Talking Points #9: Tricia Rose, Hip-Hop Wars
In both her video text and TIMES interview, Rose discusses the history and controversies surrounding hip-hop, particularly in regards to race, gender, and class. Both texts center on different aspects of hip-hop’s history. In the video, Rose talks about how the original hip-hop records started – on the basketball courts, with players recording their rhymes over the B-sides of other records, and then others dubbing and recording over theirs. There was, apparently, argument over whether people were stealing others’ ideas because of this, which Rose argues is false, explaining that the new version is fundamentally different than all others, and that in other countries where hip-hop is even more prevalent, there can be thousands upon thousands of different versions of “the same song.” Further, she discusses hip-hop’s community ties in her interview. Because the music was often shared during community block parties, the demographics of listeners were very different than the audiences of today. Back when hip-hop first started, it had to be written for all ages, as listeners could vary from age twelve, to age thirty, to age seventy. This had a drastic effect on the subject matter, and omitted much of what is popular in today’s hip-hop – songs about violence and disrespecting women, which are what sell currently on the market.
Rose also argues that the capitalism is the root of this. Popular music is music that sells, and what sells in North America is violence and sex. The ones in charge of what music plays are the ones with the money, and therefore the ones with the power. And they want to keep that power. They benefit from promoting the hegemony that people of color are violent and that women are sex objects, both in immediate financial gain and in maintenance of power by keeping said groups oppressed. At least, that’s what I took from her words. The point that she emphasizes is the most incorrect about hip-hop is the issue of violence. She says that many people argue that hip-hop causes violence, but that such a connection is simpleminded in thinking about a causal relationship between the two. She agrees that violence is a problem, but posits that the problems stem from the instability created in black communities after the 1960s, and that it is a result of structural racism and rampant economic disadvantage. Rose also explains that in terms of the hip-hop wars, both parties are wrong, though that the critics are more-so. The defenders overlook the problems with gender and sexism while the critics are wrong about violence and culture. She believes the only way out of this war is developing an educated and subtle position about the wrongs and rights of hip-hop.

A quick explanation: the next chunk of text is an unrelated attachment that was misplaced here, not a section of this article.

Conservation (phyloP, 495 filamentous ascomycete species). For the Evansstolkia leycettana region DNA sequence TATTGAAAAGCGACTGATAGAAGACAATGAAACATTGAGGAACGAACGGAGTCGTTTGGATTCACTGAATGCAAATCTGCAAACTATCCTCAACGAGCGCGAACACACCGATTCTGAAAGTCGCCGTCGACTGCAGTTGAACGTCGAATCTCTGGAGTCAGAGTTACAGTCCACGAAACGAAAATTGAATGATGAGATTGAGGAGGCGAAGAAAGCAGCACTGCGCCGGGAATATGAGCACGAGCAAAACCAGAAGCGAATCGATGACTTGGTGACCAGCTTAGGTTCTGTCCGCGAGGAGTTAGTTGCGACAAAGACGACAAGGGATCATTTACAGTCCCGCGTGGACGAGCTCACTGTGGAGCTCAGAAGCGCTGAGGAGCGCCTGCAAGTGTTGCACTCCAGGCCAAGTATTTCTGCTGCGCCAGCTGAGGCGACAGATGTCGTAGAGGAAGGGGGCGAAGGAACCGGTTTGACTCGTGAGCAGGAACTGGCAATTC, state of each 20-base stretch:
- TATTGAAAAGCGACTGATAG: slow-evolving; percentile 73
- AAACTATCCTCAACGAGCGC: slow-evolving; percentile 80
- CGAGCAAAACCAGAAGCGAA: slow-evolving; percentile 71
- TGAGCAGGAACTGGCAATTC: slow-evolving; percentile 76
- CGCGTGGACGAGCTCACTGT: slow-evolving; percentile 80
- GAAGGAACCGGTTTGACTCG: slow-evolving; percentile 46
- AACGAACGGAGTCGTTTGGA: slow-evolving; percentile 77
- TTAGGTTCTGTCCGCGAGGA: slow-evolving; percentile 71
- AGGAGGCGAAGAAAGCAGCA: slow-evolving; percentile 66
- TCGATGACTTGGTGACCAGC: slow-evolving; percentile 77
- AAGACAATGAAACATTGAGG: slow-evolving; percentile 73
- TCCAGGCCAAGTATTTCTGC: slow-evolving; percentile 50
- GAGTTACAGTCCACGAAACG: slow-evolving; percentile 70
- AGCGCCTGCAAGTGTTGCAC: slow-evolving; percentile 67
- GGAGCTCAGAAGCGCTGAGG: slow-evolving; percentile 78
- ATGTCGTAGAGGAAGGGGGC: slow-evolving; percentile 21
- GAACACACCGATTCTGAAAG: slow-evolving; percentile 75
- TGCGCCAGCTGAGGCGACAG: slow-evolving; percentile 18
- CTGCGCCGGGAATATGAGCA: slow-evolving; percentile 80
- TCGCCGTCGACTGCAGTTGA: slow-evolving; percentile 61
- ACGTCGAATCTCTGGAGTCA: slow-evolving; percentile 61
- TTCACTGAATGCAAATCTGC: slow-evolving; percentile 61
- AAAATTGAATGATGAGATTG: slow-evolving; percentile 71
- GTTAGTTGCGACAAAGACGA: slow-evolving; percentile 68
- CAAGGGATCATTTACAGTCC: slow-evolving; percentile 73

I honestly don’t know very much about hip-hop (aside from what I’ve learned in these texts), so all of this is pretty new to me. However, I do think Rose makes very intelligent arguments on the subject. I’m particularly interested in the connection to capitalism, because even in the world of hip-hop it seems like the root of all evil. So, Class, what do you think? Are you a Defender? A Critic? Somewhere in the middle? Do you think Rose is correct about hip-hop being in the ICU ward.